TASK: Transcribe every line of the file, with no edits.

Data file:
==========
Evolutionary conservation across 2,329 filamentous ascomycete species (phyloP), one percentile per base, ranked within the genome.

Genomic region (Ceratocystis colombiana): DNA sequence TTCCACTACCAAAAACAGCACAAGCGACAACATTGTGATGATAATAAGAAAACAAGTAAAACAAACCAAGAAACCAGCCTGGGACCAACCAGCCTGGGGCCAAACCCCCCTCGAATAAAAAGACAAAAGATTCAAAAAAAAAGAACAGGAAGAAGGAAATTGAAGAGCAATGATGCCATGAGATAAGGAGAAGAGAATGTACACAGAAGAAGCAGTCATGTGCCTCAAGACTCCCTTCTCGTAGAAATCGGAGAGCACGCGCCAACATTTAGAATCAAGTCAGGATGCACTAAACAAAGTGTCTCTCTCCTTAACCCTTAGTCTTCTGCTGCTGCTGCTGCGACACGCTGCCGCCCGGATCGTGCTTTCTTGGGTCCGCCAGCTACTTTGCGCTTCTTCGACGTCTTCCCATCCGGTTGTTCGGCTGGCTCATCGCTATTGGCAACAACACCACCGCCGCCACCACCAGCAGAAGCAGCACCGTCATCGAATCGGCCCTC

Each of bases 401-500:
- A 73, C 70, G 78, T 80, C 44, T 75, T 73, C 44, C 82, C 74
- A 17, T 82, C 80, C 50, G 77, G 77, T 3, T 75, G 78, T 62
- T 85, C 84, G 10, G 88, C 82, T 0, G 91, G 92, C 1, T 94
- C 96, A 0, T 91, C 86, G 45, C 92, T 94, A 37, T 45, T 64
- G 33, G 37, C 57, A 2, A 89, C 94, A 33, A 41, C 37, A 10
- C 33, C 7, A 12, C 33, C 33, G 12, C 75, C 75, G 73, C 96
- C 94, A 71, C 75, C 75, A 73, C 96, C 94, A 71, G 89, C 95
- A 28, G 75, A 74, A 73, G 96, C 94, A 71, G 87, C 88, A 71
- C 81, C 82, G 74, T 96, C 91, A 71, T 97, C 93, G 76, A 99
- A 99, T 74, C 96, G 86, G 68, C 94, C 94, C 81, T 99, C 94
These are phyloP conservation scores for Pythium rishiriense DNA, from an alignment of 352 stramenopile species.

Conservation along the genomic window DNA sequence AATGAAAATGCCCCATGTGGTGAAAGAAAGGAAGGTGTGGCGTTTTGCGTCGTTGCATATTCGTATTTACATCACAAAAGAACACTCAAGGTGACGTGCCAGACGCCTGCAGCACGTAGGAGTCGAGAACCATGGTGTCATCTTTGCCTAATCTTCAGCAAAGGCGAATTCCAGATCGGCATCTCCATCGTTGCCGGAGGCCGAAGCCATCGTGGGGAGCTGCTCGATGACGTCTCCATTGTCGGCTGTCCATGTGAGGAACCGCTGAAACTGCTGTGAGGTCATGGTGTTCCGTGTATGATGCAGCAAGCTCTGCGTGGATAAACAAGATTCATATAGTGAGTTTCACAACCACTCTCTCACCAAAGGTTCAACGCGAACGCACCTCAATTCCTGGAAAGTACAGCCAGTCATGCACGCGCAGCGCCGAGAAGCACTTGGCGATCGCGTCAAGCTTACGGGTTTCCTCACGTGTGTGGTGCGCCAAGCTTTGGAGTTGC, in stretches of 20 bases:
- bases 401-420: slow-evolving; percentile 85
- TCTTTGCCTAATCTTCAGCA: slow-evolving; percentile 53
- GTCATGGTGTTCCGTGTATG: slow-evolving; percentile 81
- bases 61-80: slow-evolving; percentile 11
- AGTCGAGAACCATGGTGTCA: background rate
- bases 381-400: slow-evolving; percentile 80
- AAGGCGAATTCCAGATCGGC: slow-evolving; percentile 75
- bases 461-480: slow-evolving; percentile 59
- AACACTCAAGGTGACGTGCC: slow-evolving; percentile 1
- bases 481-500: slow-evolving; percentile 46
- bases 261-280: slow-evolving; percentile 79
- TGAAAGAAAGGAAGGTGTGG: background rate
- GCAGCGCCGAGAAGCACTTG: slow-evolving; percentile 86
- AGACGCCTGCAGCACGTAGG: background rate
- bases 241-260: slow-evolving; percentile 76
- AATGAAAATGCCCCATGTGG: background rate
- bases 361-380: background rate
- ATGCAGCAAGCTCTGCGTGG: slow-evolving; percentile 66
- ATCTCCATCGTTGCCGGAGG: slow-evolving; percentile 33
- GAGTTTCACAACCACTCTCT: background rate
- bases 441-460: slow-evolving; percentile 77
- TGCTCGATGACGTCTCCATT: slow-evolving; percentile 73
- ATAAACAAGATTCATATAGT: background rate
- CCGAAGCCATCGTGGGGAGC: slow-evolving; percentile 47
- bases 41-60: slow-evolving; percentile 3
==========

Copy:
Evolutionary conservation across 2,329 filamentous ascomycete species (phyloP), one percentile per base, ranked within the genome.

Genomic region (Ceratocystis colombiana): DNA sequence TTCCACTACCAAAAACAGCACAAGCGACAACATTGTGATGATAATAAGAAAACAAGTAAAACAAACCAAGAAACCAGCCTGGGACCAACCAGCCTGGGGCCAAACCCCCCTCGAATAAAAAGACAAAAGATTCAAAAAAAAAGAACAGGAAGAAGGAAATTGAAGAGCAATGATGCCATGAGATAAGGAGAAGAGAATGTACACAGAAGAAGCAGTCATGTGCCTCAAGACTCCCTTCTCGTAGAAATCGGAGAGCACGCGCCAACATTTAGAATCAAGTCAGGATGCACTAAACAAAGTGTCTCTCTCCTTAACCCTTAGTCTTCTGCTGCTGCTGCTGCGACACGCTGCCGCCCGGATCGTGCTTTCTTGGGTCCGCCAGCTACTTTGCGCTTCTTCGACGTCTTCCCATCCGGTTGTTCGGCTGGCTCATCGCTATTGGCAACAACACCACCGCCGCCACCACCAGCAGAAGCAGCACCGTCATCGAATCGGCCCTC

Each of bases 401-500:
- A 73, C 70, G 78, T 80, C 44, T 75, T 73, C 44, C 82, C 74
- A 17, T 82, C 80, C 50, G 77, G 77, T 3, T 75, G 78, T 62
- T 85, C 84, G 10, G 88, C 82, T 0, G 91, G 92, C 1, T 94
- C 96, A 0, T 91, C 86, G 45, C 92, T 94, A 37, T 45, T 64
- G 33, G 37, C 57, A 2, A 89, C 94, A 33, A 41, C 37, A 10
- C 33, C 7, A 12, C 33, C 33, G 12, C 75, C 75, G 73, C 96
- C 94, A 71, C 75, C 75, A 73, C 96, C 94, A 71, G 89, C 95
- A 28, G 75, A 74, A 73, G 96, C 94, A 71, G 87, C 88, A 71
- C 81, C 82, G 74, T 96, C 91, A 71, T 97, C 93, G 76, A 99
- A 99, T 74, C 96, G 86, G 68, C 94, C 94, C 81, T 99, C 94
These are phyloP conservation scores for Pythium rishiriense DNA, from an alignment of 352 stramenopile species.

Conservation along the genomic window DNA sequence AATGAAAATGCCCCATGTGGTGAAAGAAAGGAAGGTGTGGCGTTTTGCGTCGTTGCATATTCGTATTTACATCACAAAAGAACACTCAAGGTGACGTGCCAGACGCCTGCAGCACGTAGGAGTCGAGAACCATGGTGTCATCTTTGCCTAATCTTCAGCAAAGGCGAATTCCAGATCGGCATCTCCATCGTTGCCGGAGGCCGAAGCCATCGTGGGGAGCTGCTCGATGACGTCTCCATTGTCGGCTGTCCATGTGAGGAACCGCTGAAACTGCTGTGAGGTCATGGTGTTCCGTGTATGATGCAGCAAGCTCTGCGTGGATAAACAAGATTCATATAGTGAGTTTCACAACCACTCTCTCACCAAAGGTTCAACGCGAACGCACCTCAATTCCTGGAAAGTACAGCCAGTCATGCACGCGCAGCGCCGAGAAGCACTTGGCGATCGCGTCAAGCTTACGGGTTTCCTCACGTGTGTGGTGCGCCAAGCTTTGGAGTTGC, in stretches of 20 bases:
- bases 401-420: slow-evolving; percentile 85
- TCTTTGCCTAATCTTCAGCA: slow-evolving; percentile 53
- GTCATGGTGTTCCGTGTATG: slow-evolving; percentile 81
- bases 61-80: slow-evolving; percentile 11
- AGTCGAGAACCATGGTGTCA: background rate
- bases 381-400: slow-evolving; percentile 80
- AAGGCGAATTCCAGATCGGC: slow-evolving; percentile 75
- bases 461-480: slow-evolving; percentile 59
- AACACTCAAGGTGACGTGCC: slow-evolving; percentile 1
- bases 481-500: slow-evolving; percentile 46
- bases 261-280: slow-evolving; percentile 79
- TGAAAGAAAGGAAGGTGTGG: background rate
- GCAGCGCCGAGAAGCACTTG: slow-evolving; percentile 86
- AGACGCCTGCAGCACGTAGG: background rate
- bases 241-260: slow-evolving; percentile 76
- AATGAAAATGCCCCATGTGG: background rate
- bases 361-380: background rate
- ATGCAGCAAGCTCTGCGTGG: slow-evolving; percentile 66
- ATCTCCATCGTTGCCGGAGG: slow-evolving; percentile 33
- GAGTTTCACAACCACTCTCT: background rate
- bases 441-460: slow-evolving; percentile 77
- TGCTCGATGACGTCTCCATT: slow-evolving; percentile 73
- ATAAACAAGATTCATATAGT: background rate
- CCGAAGCCATCGTGGGGAGC: slow-evolving; percentile 47
- bases 41-60: slow-evolving; percentile 3